Quote:
Original post by nsto119
Couldn't that easily be fixed by something like, if( !AppStillIdle ) App.DoEvents();?

I'm not sure its a fix but you can use that if you want the extra memory overhead.

Quote:
Original post by nsto119
Hmm, average framerate for AppIdle was about 2870, average for DoEvents() was 2840, for a program that does nothing but clear the screen and draw a triangle. Curious thing was that AppIdle used about 400kb less memory. Although, I guess it's not that odd if the GC really is collecting more often.

And thank you for proving my point - there is no significant difference and thats on an application that does nothing. Lets look at a real app with a bit of math here using your numbers.

OnIdle 2870fps = 0.348ms per frame
DoEvents 2840 = 0.352ms per frame
which is a difference of 0.004ms

Now lets assume your final release version game with all its optimising runs is targeted to 100fps. This means your total render time per frame is 10ms. The 'overhead' to perf is 0.004ms or 0.04% of the total.

But still use OnIdle... there's no point avoiding or arguing over something thats already been well researched and investigated. I just wanted to make the point that your app won't actually suck because you chose DoEvents and anything you read otherwise is, IMO right up there with the stolen kidneys as urban legends.

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I'm not trying to argue against using AppIdle, just questioning the things I don't understand about it. But it all makes sense now. Thanks for the help :)

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But still use OnIdle... there's no point avoiding or arguing over something thats already been well researched and investigated. I just wanted to make the point that your app won't actually suck because you chose DoEvents


Quoted for truthosity (can't tell on the kidneys [smile]). Despite my efforts I was unable to reproduce any significant performance gain by switching from DoEvents to the OnIdle loop. After discussing this with ZMan, I think the performance gain I experienced was mostly due to cutting out the OnPaint/Invalidate form of looping. Since this is mostly associated with DoEvents, that should be where a good part of the legend comes from.

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Original post by nsto119
I'm not trying to argue against using AppIdle, just questioning the things I don't understand about it. But it all makes sense now. Thanks for the help :)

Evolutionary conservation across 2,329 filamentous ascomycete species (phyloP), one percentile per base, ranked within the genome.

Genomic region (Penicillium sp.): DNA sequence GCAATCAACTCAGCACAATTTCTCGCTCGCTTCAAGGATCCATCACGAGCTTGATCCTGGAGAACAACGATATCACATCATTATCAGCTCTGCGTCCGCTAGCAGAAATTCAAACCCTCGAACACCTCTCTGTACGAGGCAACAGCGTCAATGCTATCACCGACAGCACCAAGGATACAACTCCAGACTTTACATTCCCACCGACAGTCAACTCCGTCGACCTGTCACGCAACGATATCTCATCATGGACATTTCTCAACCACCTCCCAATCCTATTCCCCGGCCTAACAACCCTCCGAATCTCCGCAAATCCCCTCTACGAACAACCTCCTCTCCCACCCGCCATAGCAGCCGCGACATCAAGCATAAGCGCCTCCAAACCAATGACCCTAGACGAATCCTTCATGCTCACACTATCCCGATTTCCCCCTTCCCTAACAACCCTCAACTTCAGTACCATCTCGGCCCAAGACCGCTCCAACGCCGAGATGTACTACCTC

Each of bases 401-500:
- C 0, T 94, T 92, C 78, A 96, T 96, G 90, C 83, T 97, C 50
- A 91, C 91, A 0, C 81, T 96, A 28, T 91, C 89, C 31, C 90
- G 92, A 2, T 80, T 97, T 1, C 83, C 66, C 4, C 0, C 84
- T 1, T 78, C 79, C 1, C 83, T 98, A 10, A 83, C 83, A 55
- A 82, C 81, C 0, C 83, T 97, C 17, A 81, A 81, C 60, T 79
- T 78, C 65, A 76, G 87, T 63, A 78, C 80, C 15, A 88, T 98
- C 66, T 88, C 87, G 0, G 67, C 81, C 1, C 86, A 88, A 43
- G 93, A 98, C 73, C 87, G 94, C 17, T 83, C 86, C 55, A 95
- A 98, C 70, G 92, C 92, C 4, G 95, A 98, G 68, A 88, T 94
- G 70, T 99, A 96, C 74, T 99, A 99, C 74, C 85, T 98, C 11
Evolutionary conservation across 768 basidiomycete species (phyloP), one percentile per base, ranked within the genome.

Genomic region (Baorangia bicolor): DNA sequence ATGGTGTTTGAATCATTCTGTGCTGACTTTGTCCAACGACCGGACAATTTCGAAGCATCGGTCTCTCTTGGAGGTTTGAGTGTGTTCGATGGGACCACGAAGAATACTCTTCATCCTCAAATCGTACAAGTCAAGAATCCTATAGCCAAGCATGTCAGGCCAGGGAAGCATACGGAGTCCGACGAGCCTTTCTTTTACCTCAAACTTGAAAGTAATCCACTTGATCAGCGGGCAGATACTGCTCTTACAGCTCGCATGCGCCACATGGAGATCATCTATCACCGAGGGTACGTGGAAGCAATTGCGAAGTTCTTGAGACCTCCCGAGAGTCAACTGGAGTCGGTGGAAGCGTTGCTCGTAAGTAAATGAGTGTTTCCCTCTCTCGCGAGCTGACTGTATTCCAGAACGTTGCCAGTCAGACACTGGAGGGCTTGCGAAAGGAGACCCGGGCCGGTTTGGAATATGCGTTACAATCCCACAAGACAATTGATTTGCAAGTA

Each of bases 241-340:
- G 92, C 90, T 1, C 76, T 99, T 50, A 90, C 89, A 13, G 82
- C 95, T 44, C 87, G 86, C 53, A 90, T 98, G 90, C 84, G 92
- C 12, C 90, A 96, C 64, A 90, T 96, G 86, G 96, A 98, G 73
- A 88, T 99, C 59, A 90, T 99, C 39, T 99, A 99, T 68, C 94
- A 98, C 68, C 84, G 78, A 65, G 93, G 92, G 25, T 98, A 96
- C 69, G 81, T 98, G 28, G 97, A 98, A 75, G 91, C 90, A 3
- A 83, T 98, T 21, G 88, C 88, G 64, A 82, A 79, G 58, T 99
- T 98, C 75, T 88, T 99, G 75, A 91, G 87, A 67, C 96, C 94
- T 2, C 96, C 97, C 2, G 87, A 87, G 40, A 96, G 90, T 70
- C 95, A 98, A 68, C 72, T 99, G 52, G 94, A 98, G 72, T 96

Sorry didn't mean you in particular - I meant in general when this thread comes up every couple of months and a whole bunch of folk go through the same old arguments and the same 'DoEvents is evil, 'DoEvents will kill your perf' arguments get thrown back into a searchable thread. I like to make sure the threads are ended with the facts for future readers.

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Quote:
Original post by thezbuffer
OnIdle 2870fps = 0.348ms per frame
DoEvents 2840 = 0.352ms per frame
which is a difference of 0.004ms

Now lets assume your final release version game with all its optimising runs is targeted to 100fps. This means your total render time per frame is 10ms. The 'overhead' to perf is 0.004ms or 0.04% of the total.

I utterly disagree with this theory as it proves absolutely, positively nothing in the context. I have been in a situtation with an actual real scene and it wasn't even close to the same as having a blank screen. Having a blank screen only shows your best possible outcome, once you have an actual game and scene and you are making memory allocations you will find that your performance does take a much bigger hit because now these DoEvents are bumping up other allocations in generations.

We ran into a big problem with this in our commercial C# game and had to switch away from DoEvents due to memory and GC issues.

So I agree.. with blank screens, single triangles, tetris, breakout, etc you aren't going to notice any type of performance difference. If you are building a more complex game with a large scene than you most definately will.

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Well at least we all agree on the fact that you should all use AppIdle and PInvoke even if we can't agree on the other stuff.